• tellmeaboutasd

Most common flags for Autism

Most parents begin to notice differences around 18 months. Some times before and also often after. For us, Autism wouldnt have even appeared on our radar had I not come across it acccidentally online one day. The more I began to look into it the more things fit our son. Again I stress that all autistic indivduals are different however there are some ‘common’ flags that we see among small children with autism. It is also important to note that as research develops the flags for boys and girls can be vastly different. Autistic females are often undiagnosed until their teenage years or incorrectly diagnosed because of how well they can mask their struggles. If you have a female child who you think may have autism it is important to check the common flags in females.

Common flags for Autism in early years:

  •  Doesn’t respond to their name, but doesn’t appear to have any hearing difficulties 

  •  Doesn’t point to objects  

  •  Not engaging in pretend play. (Feeding teddy)

  •  Lines up toys rather than functionally playing with them

  •  Prefers to play alone

  •  Avoids eye contact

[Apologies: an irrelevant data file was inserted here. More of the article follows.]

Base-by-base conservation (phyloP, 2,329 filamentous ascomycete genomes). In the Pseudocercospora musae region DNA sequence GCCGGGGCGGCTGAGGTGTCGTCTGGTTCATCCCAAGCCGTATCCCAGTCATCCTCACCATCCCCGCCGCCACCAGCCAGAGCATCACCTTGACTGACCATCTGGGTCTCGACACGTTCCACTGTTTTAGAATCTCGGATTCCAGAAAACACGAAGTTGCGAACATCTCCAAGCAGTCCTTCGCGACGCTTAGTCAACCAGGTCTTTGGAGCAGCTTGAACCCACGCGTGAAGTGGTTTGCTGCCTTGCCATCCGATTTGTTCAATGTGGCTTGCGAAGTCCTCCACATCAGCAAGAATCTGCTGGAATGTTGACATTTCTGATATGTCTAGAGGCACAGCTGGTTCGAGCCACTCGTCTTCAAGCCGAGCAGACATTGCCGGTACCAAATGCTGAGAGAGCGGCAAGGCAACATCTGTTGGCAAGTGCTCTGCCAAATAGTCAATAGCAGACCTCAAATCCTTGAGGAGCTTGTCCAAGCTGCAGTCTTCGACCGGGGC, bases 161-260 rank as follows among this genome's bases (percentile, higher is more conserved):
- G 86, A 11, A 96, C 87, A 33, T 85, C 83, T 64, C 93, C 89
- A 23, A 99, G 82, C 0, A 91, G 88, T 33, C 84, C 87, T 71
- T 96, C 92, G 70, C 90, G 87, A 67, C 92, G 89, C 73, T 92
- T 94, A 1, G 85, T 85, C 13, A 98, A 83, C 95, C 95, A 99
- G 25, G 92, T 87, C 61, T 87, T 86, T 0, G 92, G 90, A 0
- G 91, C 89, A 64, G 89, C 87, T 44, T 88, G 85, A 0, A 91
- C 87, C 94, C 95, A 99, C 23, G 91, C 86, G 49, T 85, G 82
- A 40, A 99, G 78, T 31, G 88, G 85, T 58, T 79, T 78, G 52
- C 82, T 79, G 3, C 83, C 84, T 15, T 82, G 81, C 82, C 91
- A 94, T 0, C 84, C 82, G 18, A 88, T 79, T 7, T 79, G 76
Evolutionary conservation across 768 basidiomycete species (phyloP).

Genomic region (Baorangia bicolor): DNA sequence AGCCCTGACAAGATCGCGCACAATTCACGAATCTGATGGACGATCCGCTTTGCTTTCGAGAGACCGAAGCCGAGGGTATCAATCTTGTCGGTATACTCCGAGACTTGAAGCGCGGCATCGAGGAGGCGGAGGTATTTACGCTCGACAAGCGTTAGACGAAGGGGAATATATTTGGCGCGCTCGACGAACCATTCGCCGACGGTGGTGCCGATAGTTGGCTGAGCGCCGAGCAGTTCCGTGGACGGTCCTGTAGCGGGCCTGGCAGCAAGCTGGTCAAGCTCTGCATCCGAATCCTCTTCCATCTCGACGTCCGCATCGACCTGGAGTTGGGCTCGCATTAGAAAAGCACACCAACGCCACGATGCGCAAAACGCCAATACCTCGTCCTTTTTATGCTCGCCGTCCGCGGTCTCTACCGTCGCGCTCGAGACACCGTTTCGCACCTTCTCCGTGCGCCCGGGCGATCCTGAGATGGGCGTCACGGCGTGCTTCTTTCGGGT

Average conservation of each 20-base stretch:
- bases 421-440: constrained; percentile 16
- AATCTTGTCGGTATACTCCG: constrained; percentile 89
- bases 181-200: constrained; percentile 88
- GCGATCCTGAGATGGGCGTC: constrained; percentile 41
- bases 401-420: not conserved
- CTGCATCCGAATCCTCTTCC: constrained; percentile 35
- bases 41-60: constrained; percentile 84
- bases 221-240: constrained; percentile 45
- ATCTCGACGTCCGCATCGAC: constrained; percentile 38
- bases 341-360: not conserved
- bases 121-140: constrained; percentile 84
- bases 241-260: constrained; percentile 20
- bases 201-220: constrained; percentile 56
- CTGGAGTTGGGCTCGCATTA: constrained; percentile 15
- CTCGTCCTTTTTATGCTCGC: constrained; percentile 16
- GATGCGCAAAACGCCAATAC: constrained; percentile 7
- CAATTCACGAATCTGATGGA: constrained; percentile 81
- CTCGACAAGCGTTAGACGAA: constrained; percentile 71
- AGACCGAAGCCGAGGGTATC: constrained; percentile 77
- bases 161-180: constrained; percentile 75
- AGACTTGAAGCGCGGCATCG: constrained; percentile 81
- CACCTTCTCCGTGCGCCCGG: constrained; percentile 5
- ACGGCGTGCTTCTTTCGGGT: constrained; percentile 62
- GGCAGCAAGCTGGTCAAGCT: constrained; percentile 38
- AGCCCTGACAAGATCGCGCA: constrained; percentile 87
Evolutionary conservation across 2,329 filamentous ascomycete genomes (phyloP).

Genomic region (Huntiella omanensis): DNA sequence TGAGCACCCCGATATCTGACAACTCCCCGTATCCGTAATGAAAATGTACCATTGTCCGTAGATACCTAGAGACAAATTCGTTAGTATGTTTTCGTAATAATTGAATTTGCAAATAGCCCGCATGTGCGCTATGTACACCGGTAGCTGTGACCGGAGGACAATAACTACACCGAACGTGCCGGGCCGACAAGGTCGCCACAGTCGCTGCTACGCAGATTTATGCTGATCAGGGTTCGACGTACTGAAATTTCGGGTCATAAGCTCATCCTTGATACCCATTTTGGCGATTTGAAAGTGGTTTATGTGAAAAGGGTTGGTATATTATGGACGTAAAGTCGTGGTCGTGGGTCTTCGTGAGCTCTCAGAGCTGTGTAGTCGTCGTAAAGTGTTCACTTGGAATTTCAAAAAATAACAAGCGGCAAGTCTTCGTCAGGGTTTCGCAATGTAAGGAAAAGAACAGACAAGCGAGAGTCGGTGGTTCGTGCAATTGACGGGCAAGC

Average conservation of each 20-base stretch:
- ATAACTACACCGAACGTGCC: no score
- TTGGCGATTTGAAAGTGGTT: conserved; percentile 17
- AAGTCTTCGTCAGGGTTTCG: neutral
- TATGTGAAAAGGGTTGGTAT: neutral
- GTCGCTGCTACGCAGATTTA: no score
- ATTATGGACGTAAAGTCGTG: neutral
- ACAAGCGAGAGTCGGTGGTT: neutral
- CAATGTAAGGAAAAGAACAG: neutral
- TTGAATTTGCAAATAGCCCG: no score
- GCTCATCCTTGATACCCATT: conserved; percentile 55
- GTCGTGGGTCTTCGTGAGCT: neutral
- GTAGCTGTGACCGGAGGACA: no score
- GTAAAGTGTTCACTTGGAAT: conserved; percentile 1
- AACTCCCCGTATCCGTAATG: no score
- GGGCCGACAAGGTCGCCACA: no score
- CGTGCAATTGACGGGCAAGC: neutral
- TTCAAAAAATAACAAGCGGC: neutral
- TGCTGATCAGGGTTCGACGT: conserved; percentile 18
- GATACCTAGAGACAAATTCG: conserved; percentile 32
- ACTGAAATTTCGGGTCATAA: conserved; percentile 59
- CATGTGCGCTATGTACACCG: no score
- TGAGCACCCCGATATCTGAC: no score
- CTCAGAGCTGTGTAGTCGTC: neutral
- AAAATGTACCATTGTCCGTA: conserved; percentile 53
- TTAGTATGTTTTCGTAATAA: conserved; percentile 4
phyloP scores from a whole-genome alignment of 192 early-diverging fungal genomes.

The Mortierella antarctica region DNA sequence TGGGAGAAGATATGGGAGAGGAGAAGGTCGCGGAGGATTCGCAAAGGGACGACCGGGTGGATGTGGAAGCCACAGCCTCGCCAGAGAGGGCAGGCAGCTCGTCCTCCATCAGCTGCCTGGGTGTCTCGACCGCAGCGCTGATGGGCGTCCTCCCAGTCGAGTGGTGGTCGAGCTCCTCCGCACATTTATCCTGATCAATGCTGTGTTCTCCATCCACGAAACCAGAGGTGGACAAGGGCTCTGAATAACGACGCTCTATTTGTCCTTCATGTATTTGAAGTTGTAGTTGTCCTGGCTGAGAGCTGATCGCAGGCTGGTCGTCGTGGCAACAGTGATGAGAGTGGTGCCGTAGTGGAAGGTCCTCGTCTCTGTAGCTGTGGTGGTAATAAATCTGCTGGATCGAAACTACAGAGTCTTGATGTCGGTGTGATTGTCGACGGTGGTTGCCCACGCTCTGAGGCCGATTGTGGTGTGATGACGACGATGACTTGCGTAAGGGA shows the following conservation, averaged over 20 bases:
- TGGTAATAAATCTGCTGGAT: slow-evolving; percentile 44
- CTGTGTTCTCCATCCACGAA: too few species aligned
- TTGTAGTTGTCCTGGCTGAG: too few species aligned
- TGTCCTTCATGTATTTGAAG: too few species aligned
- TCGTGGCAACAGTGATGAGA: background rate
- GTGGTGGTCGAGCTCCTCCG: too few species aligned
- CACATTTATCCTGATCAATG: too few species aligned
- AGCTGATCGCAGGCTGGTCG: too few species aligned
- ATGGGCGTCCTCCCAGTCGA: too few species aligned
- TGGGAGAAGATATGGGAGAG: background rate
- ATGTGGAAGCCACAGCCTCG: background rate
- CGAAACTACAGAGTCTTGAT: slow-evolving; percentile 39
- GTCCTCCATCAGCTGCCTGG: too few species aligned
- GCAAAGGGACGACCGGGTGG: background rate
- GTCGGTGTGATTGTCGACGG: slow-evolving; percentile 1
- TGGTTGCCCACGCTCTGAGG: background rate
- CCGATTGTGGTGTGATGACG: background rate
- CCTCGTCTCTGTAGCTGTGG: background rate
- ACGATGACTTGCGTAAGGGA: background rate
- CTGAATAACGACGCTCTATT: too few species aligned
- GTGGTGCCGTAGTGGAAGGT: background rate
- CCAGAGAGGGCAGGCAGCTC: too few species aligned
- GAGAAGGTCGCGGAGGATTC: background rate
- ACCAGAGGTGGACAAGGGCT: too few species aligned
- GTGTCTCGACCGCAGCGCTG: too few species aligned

•  Delayed speech and language skills

  •  Repeating words or phrases (echolalia)

  •  Give unrelated answers to questions

  •  Have obsessive interests

  •  Flap their hands, rock their body, or spin in circles

  •  Fussy eater. Sensitive to food textures, smells, etc.

  •  Only interacts to have needs met (get food or out of reach toys)

  •  Avoids physical contact

Common flags in autistic females:

  •  A special interest in animals, music, art

  •  A strong imagination 

  •  Loves to arrange and organise objects

  •  Prefers to control play with other children, or play alone

  •  Often mimics peers behaviour to try fit in

  •  Can control their emotions and behaviour while at school but often meltdown when at home.

  •  Sensitivities to sounds and touch - perfumes, clothing labels, etc

Not all autistic individuals will have these flags. If you are concerned in anyway about your child contact your GP or Public Health Nurse who can aid you further. Early Intervention is most valuable when it comes to ASD so it is important to address any struggles as soon as possible, to best help your child.

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